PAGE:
First, the most striking similarity is that of Odin, earlier “Wodan.” This war god seems to have Caucasian roots drawn from an Iranian language like Ossetian. Out of some 2,100 pages of Nart tales gathered by the late Asker Hadaghat’la (in Russian,Gadagatl), only ywo referred to Nart Wardana, or in the Shapsegh dialect Wadan, pronounced [wodan]. Odin’s brothers are often depicted as two ravens, Nart Wadan had a brother named ‘Old Rook’. Odin had the fastest horse, Sleipnir, Wardana rode the fastest horse. Odin ‘killed his own,’ Nart Wadan killed all of his nephews except one infant, named ‘Knife’. Odin was blind in one eye, Nart Wadan was blind.

Second, Vikings were raiding bands. The Nart tales give the best depiction we have of the old warband.

Third, the Odinic warrior cult promised resurrection to Valhalla, the Nart hero, She Batinuquo, Pataraz, or Sosruquo, all seem to be resurrected.

While working on your translation, you’ve spent some time in the Caucasus, correct? What is that like? What do you love most about it? What aspect of the culture would most surprise an average American?

I worked on the translations while in the US and in Canada. I worked with members of the diaspora. I have been to the Caucasus twice. It is beautiful and the people are hospitable and friendly. The food is good and abundant. The air blowing in from the Black Sea felt pure. It is still sparsely populated. The cities are Russianized, spacious and modern, but the countryside is still Circassian speaking. My guess is that half the city population of Maikop speaks Circassian, even though official accounts out the figure at 18%.

Let’s talk about Russia. I think most people think of Russia as one great homogeneous mass when, in fact, it’s made up of many diverse groups of people who were not all originally unified, and may not even prefer to be. The idea of ethnic diversity within a country is gradually becoming more prominent in the public eye, such as the differences between Native American tribes, and the 56 different ethnic groups within China. But nobody has talked much about cultural diversity within Russia, and her Southern neighbours. Can you highlight the cultural diversity within the Caucasus and Russia?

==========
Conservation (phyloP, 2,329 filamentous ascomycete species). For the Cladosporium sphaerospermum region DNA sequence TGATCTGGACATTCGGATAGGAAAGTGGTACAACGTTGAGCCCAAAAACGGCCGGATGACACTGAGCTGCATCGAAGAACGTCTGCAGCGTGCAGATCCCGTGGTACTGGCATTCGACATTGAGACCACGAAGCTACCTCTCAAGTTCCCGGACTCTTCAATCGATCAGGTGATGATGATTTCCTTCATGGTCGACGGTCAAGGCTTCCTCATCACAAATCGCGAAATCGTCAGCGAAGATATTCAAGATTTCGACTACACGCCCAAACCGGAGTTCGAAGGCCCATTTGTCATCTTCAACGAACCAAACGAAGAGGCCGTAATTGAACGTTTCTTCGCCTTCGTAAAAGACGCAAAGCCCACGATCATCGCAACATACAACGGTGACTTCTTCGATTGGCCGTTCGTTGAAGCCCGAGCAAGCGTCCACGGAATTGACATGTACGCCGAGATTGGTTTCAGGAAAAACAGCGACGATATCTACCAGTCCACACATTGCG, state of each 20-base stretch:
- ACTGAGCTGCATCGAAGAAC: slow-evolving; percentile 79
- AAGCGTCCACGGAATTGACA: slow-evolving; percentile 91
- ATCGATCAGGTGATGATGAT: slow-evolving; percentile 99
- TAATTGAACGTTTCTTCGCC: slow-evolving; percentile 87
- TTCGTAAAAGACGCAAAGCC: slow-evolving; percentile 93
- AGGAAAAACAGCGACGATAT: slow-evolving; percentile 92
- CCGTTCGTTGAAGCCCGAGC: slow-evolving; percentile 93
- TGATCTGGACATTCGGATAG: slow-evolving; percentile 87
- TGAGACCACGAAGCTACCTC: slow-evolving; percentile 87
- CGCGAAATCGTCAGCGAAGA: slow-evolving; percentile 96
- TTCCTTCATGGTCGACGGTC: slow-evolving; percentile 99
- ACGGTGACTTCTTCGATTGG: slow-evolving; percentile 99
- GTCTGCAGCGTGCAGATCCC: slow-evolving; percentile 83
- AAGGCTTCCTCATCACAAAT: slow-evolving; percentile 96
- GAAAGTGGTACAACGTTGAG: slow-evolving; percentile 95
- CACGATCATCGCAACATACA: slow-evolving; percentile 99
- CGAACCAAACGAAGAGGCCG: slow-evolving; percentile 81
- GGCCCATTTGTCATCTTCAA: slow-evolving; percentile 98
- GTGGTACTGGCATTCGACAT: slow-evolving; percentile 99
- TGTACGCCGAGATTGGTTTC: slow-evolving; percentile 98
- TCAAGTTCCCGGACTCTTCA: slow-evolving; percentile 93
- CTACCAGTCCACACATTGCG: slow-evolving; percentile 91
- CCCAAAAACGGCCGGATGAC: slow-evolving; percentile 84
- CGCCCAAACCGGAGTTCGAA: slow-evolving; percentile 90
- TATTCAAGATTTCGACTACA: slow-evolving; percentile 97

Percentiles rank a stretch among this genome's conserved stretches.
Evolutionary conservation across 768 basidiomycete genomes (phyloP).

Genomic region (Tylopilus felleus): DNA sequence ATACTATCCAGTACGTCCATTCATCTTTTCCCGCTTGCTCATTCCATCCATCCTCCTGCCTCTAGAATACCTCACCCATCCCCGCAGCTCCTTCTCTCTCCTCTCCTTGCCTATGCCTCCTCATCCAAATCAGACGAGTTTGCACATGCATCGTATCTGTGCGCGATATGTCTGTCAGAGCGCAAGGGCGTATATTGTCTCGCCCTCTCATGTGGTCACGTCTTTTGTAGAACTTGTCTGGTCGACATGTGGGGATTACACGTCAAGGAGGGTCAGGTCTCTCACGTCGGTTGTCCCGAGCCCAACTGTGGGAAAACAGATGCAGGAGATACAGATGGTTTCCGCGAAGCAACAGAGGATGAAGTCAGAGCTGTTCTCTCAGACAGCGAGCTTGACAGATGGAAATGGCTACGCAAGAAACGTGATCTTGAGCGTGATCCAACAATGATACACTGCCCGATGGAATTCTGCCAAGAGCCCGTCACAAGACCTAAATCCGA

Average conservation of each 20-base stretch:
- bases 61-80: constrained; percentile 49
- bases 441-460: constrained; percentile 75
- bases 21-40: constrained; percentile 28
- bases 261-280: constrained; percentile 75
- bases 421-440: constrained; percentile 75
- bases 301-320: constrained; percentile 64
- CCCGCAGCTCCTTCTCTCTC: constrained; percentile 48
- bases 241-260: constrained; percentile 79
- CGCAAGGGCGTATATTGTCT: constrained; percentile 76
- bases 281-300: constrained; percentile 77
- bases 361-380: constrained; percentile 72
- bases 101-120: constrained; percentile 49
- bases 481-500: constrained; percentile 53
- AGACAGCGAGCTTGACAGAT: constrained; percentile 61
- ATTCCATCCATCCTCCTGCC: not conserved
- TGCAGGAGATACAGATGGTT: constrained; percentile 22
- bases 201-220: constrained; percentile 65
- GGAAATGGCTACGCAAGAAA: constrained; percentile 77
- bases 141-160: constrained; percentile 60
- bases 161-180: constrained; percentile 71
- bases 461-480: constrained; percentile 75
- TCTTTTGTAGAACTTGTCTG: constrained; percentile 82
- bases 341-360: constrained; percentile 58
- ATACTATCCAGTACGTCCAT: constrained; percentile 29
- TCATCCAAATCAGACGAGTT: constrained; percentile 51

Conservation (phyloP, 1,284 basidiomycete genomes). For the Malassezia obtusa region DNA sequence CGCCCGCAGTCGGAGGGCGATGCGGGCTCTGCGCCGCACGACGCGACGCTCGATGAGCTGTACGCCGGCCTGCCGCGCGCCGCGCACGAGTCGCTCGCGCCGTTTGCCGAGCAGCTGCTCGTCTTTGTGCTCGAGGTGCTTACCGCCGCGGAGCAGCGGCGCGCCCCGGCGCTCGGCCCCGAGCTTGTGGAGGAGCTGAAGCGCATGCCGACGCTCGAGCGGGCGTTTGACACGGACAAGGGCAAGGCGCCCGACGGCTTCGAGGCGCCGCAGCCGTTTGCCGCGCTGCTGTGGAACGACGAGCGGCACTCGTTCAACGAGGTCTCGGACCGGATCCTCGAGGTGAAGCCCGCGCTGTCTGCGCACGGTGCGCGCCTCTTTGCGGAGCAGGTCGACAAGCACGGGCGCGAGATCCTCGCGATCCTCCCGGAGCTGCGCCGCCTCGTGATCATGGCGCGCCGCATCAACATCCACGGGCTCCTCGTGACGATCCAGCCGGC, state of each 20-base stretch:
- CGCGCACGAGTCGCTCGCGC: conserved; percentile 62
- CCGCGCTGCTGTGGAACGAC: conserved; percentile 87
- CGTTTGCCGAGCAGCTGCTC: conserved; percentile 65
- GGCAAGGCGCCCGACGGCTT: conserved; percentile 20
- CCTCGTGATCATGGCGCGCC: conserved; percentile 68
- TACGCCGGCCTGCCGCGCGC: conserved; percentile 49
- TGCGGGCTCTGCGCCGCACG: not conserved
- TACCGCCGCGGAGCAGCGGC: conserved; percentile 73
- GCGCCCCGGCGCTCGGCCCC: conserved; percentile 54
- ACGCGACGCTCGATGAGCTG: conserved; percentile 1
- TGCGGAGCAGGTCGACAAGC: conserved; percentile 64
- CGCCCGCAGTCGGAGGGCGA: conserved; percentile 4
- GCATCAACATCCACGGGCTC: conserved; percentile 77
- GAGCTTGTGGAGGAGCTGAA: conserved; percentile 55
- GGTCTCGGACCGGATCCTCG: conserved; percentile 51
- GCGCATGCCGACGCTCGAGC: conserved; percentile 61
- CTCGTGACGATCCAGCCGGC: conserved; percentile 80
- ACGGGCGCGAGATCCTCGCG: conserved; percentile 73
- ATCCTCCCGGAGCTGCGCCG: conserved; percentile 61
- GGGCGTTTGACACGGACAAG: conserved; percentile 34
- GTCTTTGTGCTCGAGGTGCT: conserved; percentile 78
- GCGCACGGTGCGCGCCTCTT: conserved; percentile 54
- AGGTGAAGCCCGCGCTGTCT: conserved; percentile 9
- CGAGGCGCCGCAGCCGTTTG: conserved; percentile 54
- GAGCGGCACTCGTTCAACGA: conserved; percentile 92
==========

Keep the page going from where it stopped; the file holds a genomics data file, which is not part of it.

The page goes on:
Let me say merely this about this vast question. Russia is the only surviving empire from the great age of imperialism. It has survived because it was the only contiguous land empire. It has been undergoing contraction since the early 18th century in some areas (Hawaii, what is now California), and expanded to its practical height in the late 19th with the acquisition of the Caucasus and then of the Central Asian emirates. It’s numerous peoples range from reindeer herders and Arctic hunters in its north to sophisticated trading cultures in Central Asia, to exotic mountain peoples in the Pamirs and Caucasus. Under Yeltsin it relinquished Central Asia, but only the South Caucasus (Georgia, Armenia, and Azerbaijan). Putin has sought to reassert Russian influence if not outright control over its “near abroad,” with mixed success. The Kremlin has gone to substantial lengths to keep this diversity away from outside scrutiny, fearing outside influence. This imperial legacy is the biggest challenge facing Russian survival in its present form. Putin seems to want to Russianize the whole, to make his country into a version of something like the US, but its history is too different for this to succeed in any simple way. My guess is that some degree of social “federalization,” some form of autonomy will be needed to correct what is in effect social overextension. Whether this vast nation is geographically overextended will probably depend upon the success or failure of its social evolution. The diverse ethnic groups, big and small, are not likely to go away.

And finally, in the appendix to the Nart Sagas you mentioned that within a generation many of the languages you currently study may be lost. I, for one, would consider this an irreparable tragedy. Is there anything that we can do to help keep these countries, and their cultures, alive and talked about?

john-colarussoI myself just published a reader in NWC languages, with transcribed, analyzed, and translated texts (mostly of the Narts) in three dialects of Circassian, in Ubykh, in Abaza, and in two dialects of Abkhaz. This sort of language “salvage” work is intended to preserve a record not merely of the grammar of the languages, but also of how they were used. But, this is a work of pessimism. A language represents the medium through which a community lives. If that community is dispersed, then the best hope is for that language to become a heritage language. This is the most that one can expect of these languages in the diaspora. In the homeland a language can survive pressure as long as the people retain an identity. This will depend on how they see their history and subjugation, and how they see their future prospects. Then too, if there are songs in the language, it will survive since people love to sing. The NWC languages are among the most remarkable, in structure, expressive power, and complexity, of any ever studied. I agree with you. Their loss would be an irreparable tragedy.